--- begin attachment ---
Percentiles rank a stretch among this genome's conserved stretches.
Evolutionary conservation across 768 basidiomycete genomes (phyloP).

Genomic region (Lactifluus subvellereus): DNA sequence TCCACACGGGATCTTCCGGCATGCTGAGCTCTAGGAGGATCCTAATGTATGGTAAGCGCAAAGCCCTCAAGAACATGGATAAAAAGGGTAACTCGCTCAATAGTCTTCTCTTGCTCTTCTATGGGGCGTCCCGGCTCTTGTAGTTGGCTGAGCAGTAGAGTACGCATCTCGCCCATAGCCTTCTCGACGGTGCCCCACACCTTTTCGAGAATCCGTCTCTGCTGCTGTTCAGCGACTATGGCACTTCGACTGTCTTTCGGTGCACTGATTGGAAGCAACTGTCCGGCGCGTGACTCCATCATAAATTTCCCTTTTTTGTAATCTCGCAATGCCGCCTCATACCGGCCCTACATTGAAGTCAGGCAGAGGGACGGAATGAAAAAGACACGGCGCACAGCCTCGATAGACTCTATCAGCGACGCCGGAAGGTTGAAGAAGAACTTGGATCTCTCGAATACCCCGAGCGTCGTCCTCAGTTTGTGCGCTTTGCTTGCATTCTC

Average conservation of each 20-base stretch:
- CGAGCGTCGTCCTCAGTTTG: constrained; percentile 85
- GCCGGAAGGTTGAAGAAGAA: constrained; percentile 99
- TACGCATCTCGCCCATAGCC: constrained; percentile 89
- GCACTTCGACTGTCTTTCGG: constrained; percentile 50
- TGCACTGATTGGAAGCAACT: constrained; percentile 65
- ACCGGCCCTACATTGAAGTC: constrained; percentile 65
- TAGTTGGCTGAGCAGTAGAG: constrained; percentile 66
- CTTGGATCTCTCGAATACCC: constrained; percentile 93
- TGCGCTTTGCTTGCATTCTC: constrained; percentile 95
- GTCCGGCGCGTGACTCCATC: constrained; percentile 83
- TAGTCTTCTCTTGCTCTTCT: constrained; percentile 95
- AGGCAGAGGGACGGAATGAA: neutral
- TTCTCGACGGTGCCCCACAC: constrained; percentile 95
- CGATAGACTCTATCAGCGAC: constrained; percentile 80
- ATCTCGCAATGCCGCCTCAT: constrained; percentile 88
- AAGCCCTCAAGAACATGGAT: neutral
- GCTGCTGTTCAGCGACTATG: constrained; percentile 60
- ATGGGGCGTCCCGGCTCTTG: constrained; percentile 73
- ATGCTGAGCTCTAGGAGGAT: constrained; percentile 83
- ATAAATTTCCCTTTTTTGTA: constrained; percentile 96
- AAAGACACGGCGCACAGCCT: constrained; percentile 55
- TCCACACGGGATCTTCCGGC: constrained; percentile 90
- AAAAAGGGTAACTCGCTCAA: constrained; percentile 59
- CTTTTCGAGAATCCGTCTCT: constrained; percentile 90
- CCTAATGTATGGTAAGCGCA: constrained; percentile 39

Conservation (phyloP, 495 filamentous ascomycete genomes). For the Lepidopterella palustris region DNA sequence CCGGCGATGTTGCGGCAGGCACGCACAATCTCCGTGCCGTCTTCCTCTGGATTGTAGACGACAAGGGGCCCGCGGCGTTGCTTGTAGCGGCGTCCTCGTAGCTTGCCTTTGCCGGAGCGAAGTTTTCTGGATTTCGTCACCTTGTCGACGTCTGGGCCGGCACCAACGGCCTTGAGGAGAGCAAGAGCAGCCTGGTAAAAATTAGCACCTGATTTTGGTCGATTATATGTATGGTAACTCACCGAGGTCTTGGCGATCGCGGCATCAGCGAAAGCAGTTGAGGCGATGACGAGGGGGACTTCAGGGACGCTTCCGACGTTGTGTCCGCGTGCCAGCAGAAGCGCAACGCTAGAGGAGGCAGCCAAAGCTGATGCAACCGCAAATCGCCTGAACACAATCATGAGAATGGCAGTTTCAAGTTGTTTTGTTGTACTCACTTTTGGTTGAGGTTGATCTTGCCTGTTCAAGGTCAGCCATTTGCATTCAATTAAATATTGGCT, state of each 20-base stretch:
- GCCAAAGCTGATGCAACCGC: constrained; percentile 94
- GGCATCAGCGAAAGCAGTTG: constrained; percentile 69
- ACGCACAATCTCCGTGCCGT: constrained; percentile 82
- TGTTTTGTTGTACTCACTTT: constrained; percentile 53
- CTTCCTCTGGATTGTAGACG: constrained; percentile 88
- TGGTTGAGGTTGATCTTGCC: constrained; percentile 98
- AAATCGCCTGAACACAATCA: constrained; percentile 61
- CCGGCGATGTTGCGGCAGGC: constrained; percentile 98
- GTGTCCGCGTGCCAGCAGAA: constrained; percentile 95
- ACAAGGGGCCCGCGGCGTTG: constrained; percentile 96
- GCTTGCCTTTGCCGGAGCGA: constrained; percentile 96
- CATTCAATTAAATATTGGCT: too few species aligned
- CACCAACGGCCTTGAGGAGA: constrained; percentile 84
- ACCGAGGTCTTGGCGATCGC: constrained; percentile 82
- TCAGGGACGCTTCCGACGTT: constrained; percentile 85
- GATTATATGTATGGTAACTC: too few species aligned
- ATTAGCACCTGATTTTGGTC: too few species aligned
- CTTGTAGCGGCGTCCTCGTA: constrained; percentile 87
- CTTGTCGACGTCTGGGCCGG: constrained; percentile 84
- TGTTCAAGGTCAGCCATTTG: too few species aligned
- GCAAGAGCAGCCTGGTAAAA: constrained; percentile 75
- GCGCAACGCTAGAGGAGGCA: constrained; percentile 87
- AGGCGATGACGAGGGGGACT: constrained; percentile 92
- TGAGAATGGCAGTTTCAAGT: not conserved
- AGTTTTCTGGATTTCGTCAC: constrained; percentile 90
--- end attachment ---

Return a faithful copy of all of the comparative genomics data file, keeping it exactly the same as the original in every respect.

Percentiles rank a stretch among this genome's conserved stretches.
Evolutionary conservation across 768 basidiomycete genomes (phyloP).

Genomic region (Lactifluus subvellereus): DNA sequence TCCACACGGGATCTTCCGGCATGCTGAGCTCTAGGAGGATCCTAATGTATGGTAAGCGCAAAGCCCTCAAGAACATGGATAAAAAGGGTAACTCGCTCAATAGTCTTCTCTTGCTCTTCTATGGGGCGTCCCGGCTCTTGTAGTTGGCTGAGCAGTAGAGTACGCATCTCGCCCATAGCCTTCTCGACGGTGCCCCACACCTTTTCGAGAATCCGTCTCTGCTGCTGTTCAGCGACTATGGCACTTCGACTGTCTTTCGGTGCACTGATTGGAAGCAACTGTCCGGCGCGTGACTCCATCATAAATTTCCCTTTTTTGTAATCTCGCAATGCCGCCTCATACCGGCCCTACATTGAAGTCAGGCAGAGGGACGGAATGAAAAAGACACGGCGCACAGCCTCGATAGACTCTATCAGCGACGCCGGAAGGTTGAAGAAGAACTTGGATCTCTCGAATACCCCGAGCGTCGTCCTCAGTTTGTGCGCTTTGCTTGCATTCTC

Average conservation of each 20-base stretch:
- CGAGCGTCGTCCTCAGTTTG: constrained; percentile 85
- GCCGGAAGGTTGAAGAAGAA: constrained; percentile 99
- TACGCATCTCGCCCATAGCC: constrained; percentile 89
- GCACTTCGACTGTCTTTCGG: constrained; percentile 50
- TGCACTGATTGGAAGCAACT: constrained; percentile 65
- ACCGGCCCTACATTGAAGTC: constrained; percentile 65
- TAGTTGGCTGAGCAGTAGAG: constrained; percentile 66
- CTTGGATCTCTCGAATACCC: constrained; percentile 93
- TGCGCTTTGCTTGCATTCTC: constrained; percentile 95
- GTCCGGCGCGTGACTCCATC: constrained; percentile 83
- TAGTCTTCTCTTGCTCTTCT: constrained; percentile 95
- AGGCAGAGGGACGGAATGAA: neutral
- TTCTCGACGGTGCCCCACAC: constrained; percentile 95
- CGATAGACTCTATCAGCGAC: constrained; percentile 80
- ATCTCGCAATGCCGCCTCAT: constrained; percentile 88
- AAGCCCTCAAGAACATGGAT: neutral
- GCTGCTGTTCAGCGACTATG: constrained; percentile 60
- ATGGGGCGTCCCGGCTCTTG: constrained; percentile 73
- ATGCTGAGCTCTAGGAGGAT: constrained; percentile 83
- ATAAATTTCCCTTTTTTGTA: constrained; percentile 96
- AAAGACACGGCGCACAGCCT: constrained; percentile 55
- TCCACACGGGATCTTCCGGC: constrained; percentile 90
- AAAAAGGGTAACTCGCTCAA: constrained; percentile 59
- CTTTTCGAGAATCCGTCTCT: constrained; percentile 90
- CCTAATGTATGGTAAGCGCA: constrained; percentile 39

Conservation (phyloP, 495 filamentous ascomycete genomes). For the Lepidopterella palustris region DNA sequence CCGGCGATGTTGCGGCAGGCACGCACAATCTCCGTGCCGTCTTCCTCTGGATTGTAGACGACAAGGGGCCCGCGGCGTTGCTTGTAGCGGCGTCCTCGTAGCTTGCCTTTGCCGGAGCGAAGTTTTCTGGATTTCGTCACCTTGTCGACGTCTGGGCCGGCACCAACGGCCTTGAGGAGAGCAAGAGCAGCCTGGTAAAAATTAGCACCTGATTTTGGTCGATTATATGTATGGTAACTCACCGAGGTCTTGGCGATCGCGGCATCAGCGAAAGCAGTTGAGGCGATGACGAGGGGGACTTCAGGGACGCTTCCGACGTTGTGTCCGCGTGCCAGCAGAAGCGCAACGCTAGAGGAGGCAGCCAAAGCTGATGCAACCGCAAATCGCCTGAACACAATCATGAGAATGGCAGTTTCAAGTTGTTTTGTTGTACTCACTTTTGGTTGAGGTTGATCTTGCCTGTTCAAGGTCAGCCATTTGCATTCAATTAAATATTGGCT, state of each 20-base stretch:
- GCCAAAGCTGATGCAACCGC: constrained; percentile 94
- GGCATCAGCGAAAGCAGTTG: constrained; percentile 69
- ACGCACAATCTCCGTGCCGT: constrained; percentile 82
- TGTTTTGTTGTACTCACTTT: constrained; percentile 53
- CTTCCTCTGGATTGTAGACG: constrained; percentile 88
- TGGTTGAGGTTGATCTTGCC: constrained; percentile 98
- AAATCGCCTGAACACAATCA: constrained; percentile 61
- CCGGCGATGTTGCGGCAGGC: constrained; percentile 98
- GTGTCCGCGTGCCAGCAGAA: constrained; percentile 95
- ACAAGGGGCCCGCGGCGTTG: constrained; percentile 96
- GCTTGCCTTTGCCGGAGCGA: constrained; percentile 96
- CATTCAATTAAATATTGGCT: too few species aligned
- CACCAACGGCCTTGAGGAGA: constrained; percentile 84
- ACCGAGGTCTTGGCGATCGC: constrained; percentile 82
- TCAGGGACGCTTCCGACGTT: constrained; percentile 85
- GATTATATGTATGGTAACTC: too few species aligned
- ATTAGCACCTGATTTTGGTC: too few species aligned
- CTTGTAGCGGCGTCCTCGTA: constrained; percentile 87
- CTTGTCGACGTCTGGGCCGG: constrained; percentile 84
- TGTTCAAGGTCAGCCATTTG: too few species aligned
- GCAAGAGCAGCCTGGTAAAA: constrained; percentile 75
- GCGCAACGCTAGAGGAGGCA: constrained; percentile 87
- AGGCGATGACGAGGGGGACT: constrained; percentile 92
- TGAGAATGGCAGTTTCAAGT: not conserved
- AGTTTTCTGGATTTCGTCAC: constrained; percentile 90